As you know by now, dear readers, short stories are my favorite, so whenever a new collection comes out, I am on it. From the publisher: “ Long considered a master of the form and an essential voice in American fiction, Michael Knight’s stories have been lauded by writers such Ann Patchett, Elizabeth Gilbert, Barry Hannah, and Richard Bausch. Now, with Eveningland he returns to the form that launched his career, delivering an arresting collection of interlinked stories set among the ‘right kind of Mobile family’ in the years preceding a devastating hurricane.”

7. Dead Letters
(Novel/Literary Fiction)
Author: Caite Dolan-Leach
Publisher: Penguin Random House, 2017
The Story:
Oh, how I love discovering the work of debut novelists. Dolan-Leach shows incredible promise with her first book. Following twin sisters Ava and Zelda Antipova (love those names!) Dead Letters takes readers on a twisted scavenger hunt, of sorts. A true page-turner! If you loved Gone Girl, pick this one up.

8. Girls on Fire
(Novel/Literary Fiction)
Author: Robin Wasserman
Publisher: HarperCollins, 2016
The Story:
This suspenseful coming-of-age story from Robin Wasserman takes place in the early 1990s. (And how relieved was I to find that is not yet listed as “historical fiction” anywhere.) Lacey and Dex will grab your heart and never let go. Wasserman deftly captures both girlhood and the 1990s. If you loved The Girls, this one will resonate.

9. Hillbilly Elegy: A Memoir of a Family and Culture in Crisis
(Memoir)
Author: J.D. Vance
Publisher: HarperCollins, 2016
The Story:
J.D. Vance grew up in Middletown, Ohio and Jackson, Kentucky, and ended up at Yale. He has written a powerful and important memoir. From the publisher: “A deeply moving memoir with its share of humor and vividly colorful figures, Hillbilly Elegy is the story of how upward mobility really feels. And it is an urgent and troubling meditation on the loss of the American dream for a large segment of this country.”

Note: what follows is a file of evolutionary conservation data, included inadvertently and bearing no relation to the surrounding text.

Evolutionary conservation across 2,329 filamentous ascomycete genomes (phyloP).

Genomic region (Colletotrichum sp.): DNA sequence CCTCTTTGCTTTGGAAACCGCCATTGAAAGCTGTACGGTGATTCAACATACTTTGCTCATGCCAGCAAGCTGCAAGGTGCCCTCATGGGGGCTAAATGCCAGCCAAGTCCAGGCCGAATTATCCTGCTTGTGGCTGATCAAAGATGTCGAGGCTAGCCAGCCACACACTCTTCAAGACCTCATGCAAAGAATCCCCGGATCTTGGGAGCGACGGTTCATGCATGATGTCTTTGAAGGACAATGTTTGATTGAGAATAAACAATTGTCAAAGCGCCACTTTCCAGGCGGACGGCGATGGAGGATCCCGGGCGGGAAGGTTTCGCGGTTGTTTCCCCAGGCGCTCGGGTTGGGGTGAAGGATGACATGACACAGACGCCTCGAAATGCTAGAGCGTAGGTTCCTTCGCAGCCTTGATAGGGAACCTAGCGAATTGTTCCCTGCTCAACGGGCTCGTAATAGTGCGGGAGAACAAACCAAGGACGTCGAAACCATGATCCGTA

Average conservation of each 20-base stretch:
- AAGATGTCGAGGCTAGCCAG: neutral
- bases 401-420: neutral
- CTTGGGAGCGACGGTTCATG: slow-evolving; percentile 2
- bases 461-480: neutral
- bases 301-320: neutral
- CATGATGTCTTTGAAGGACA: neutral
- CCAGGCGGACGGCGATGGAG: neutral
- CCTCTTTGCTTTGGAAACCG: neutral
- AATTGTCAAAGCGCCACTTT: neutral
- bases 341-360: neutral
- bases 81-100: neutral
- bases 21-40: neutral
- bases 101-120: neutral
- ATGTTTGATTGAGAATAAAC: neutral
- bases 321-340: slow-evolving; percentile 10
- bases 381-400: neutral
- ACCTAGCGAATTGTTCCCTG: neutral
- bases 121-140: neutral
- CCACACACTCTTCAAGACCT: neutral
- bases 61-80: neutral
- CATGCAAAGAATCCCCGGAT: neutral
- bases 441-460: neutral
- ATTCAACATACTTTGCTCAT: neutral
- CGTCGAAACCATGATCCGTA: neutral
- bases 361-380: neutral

10. Born a Crime: Stories from a South African Childhood
(Memoir)
Author: Trevor Noah
Publisher: Spiegel & Grau, 2016
The Story:
From the host of The Daily Show comes the story of his youth. From the publisher: “Trevor Noah’s unlikely path from apartheid South Africa to the desk of The Daily Show began with a criminal act: his birth. Trevor was born to a white Swiss father and a black Xhosa mother at a time when such a union was punishable by five years in prison. Living proof of his parents’ indiscretion, Trevor was kept mostly indoors for the earliest years of his life, bound by the extreme and often absurd measures, his mother took to hide him from a government that could, at any moment, steal him away. Finally liberated by the end of South Africa’s tyrannical white rule, Trevor and his mother set forth on a grand adventure, living openly and freely and embracing the opportunities won by a centuries-long struggle.”

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We'd love to hear what you think about these books, so Tweet me (@Cincy_Bookworm), and the rest of the gang (@CincyRefined). It's not a book "club" without you!